He was shipped off to Los Angeles and Mathilde de Cagny, an animal trainer for television and movies. Within six months Moose was trained well enough to appear on the show and was an instant hit. Between Frasier, personal appearances, magazine covers and the movie, My Dog Skip, Moose amassed a fortune of over three million dollars before he died in 2006 six months shy of his sixteenth birthday.
Gigoo the chicken
Not to be outdone by cats and dogs, Gigoo the chicken owned by publisher Miles Blackwell inherited about ten million dollars. According to The Telegraph Blackwell and his wife Briony had set up the Tubney Charitable Trust with thirty million dollars to aid his favorite charities. When the Blackwells retired in 2001, they moved to the Oxfordshire countryside to breed rare pigs and chickens. Not long after, Briony died with Blackwell following her three weeks later. With no children, Blackwell left millions for the care of his favorite hen, Gigoo.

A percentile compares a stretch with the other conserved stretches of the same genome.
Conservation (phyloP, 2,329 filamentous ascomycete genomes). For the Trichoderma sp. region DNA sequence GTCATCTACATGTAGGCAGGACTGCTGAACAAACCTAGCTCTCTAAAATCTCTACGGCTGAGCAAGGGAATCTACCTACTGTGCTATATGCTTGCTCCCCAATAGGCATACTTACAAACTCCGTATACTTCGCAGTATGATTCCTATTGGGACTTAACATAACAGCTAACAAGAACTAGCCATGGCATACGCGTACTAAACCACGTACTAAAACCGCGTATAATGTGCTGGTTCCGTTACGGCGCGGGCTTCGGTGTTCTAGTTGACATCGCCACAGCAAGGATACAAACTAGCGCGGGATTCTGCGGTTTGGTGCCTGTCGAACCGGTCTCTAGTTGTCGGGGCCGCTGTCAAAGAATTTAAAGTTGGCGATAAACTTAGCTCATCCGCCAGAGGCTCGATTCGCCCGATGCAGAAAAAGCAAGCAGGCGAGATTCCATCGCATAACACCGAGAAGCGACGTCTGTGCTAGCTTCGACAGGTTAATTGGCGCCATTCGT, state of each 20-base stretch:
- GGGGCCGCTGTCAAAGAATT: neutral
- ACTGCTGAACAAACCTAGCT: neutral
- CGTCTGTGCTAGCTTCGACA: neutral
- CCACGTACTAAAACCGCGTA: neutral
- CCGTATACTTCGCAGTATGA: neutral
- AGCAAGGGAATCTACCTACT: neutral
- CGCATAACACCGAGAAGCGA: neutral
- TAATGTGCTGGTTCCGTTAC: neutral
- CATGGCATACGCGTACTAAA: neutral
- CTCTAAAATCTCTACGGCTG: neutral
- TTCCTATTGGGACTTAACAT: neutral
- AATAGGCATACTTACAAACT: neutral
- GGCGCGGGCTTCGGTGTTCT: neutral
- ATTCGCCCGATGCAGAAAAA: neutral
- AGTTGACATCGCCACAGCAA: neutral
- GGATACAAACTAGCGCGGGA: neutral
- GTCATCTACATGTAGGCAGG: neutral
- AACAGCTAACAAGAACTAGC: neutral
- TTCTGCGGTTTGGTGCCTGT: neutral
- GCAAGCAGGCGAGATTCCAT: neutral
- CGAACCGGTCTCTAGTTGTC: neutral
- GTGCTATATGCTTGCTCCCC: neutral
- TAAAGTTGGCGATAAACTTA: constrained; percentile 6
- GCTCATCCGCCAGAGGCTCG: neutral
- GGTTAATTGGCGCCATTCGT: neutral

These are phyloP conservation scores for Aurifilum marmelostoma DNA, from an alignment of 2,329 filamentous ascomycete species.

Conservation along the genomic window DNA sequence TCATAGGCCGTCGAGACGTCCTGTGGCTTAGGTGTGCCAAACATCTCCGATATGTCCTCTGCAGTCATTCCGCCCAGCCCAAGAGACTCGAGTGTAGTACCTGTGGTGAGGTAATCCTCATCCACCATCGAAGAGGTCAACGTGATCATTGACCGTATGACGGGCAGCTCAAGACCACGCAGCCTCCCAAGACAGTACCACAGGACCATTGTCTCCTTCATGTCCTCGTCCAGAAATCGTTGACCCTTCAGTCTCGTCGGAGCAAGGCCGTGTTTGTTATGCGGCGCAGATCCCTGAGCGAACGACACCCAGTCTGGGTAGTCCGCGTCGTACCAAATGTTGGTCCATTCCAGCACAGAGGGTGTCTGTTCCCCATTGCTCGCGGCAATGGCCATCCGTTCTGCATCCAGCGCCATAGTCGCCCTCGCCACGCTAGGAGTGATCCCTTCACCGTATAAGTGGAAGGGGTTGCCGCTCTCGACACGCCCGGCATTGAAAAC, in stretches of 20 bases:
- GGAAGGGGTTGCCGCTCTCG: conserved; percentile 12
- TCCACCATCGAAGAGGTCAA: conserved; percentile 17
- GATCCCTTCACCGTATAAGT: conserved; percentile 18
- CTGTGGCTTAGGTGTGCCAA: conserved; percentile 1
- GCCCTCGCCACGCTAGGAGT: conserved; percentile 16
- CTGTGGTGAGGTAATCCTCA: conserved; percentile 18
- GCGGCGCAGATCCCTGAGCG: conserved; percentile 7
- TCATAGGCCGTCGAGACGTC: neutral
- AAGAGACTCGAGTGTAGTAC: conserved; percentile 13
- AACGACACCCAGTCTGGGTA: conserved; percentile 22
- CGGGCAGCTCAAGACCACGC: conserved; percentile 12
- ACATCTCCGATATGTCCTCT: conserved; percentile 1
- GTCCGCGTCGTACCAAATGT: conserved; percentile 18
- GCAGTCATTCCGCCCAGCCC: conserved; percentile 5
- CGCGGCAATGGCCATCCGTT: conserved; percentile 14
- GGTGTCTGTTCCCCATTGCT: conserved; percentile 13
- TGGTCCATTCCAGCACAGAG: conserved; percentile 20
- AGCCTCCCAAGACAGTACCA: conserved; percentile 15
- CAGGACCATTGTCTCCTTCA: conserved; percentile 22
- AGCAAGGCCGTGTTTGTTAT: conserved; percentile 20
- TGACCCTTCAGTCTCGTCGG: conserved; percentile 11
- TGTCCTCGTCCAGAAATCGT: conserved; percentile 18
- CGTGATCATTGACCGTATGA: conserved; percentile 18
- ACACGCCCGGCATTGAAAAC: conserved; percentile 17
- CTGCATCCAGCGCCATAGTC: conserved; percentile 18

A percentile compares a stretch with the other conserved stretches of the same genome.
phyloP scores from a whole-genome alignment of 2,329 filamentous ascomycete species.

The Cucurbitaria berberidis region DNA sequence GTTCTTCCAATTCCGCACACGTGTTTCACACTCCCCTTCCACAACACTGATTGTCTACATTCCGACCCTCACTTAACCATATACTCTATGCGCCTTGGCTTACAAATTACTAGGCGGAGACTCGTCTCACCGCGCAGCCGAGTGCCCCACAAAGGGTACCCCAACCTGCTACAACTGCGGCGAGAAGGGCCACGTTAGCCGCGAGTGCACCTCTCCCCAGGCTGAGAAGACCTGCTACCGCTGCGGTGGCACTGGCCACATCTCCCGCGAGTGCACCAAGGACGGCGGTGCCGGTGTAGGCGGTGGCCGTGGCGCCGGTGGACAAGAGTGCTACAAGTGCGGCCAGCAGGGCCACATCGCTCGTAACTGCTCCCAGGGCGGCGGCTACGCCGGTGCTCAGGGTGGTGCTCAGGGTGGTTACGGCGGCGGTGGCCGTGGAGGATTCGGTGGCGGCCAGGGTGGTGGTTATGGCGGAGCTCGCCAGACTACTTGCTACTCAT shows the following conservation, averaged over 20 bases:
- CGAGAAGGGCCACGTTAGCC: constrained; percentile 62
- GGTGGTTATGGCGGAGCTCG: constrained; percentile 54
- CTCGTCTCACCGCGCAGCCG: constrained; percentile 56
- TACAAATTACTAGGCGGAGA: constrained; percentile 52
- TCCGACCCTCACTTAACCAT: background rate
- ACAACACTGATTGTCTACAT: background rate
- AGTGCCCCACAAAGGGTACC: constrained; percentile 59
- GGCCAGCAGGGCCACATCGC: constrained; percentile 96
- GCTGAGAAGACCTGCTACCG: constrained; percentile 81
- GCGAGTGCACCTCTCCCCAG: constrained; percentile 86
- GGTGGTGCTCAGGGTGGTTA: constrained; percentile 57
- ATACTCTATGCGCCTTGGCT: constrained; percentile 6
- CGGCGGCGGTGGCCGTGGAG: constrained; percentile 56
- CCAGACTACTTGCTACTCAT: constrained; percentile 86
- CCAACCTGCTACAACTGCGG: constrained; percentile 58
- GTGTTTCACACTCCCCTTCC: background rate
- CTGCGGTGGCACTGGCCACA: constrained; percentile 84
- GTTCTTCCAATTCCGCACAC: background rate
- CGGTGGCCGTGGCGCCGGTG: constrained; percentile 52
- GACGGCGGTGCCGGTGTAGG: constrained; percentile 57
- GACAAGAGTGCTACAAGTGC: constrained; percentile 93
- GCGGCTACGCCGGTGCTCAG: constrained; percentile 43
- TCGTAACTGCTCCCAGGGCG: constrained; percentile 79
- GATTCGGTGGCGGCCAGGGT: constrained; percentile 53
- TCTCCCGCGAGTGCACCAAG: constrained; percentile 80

Another Maltese terrier, Bella Mia, is owned by New York accountant, Rose Ann Bolasny. Bella has an allowance of one hundred thousand dollars a year for grooming and shopping. She has her own bedroom complete with a double bed. The pup wears diamond tiaras and necklaces and eats steak hand fed to her from the dinner table. Bella is also a frequent visitor to five star restaurants around the world. Bolasny cut her two sons out of her will and intends to leave Bella jewelry, a trust fund and a home worth around one million dollars when she dies.
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And there you have it! The richest animals in history!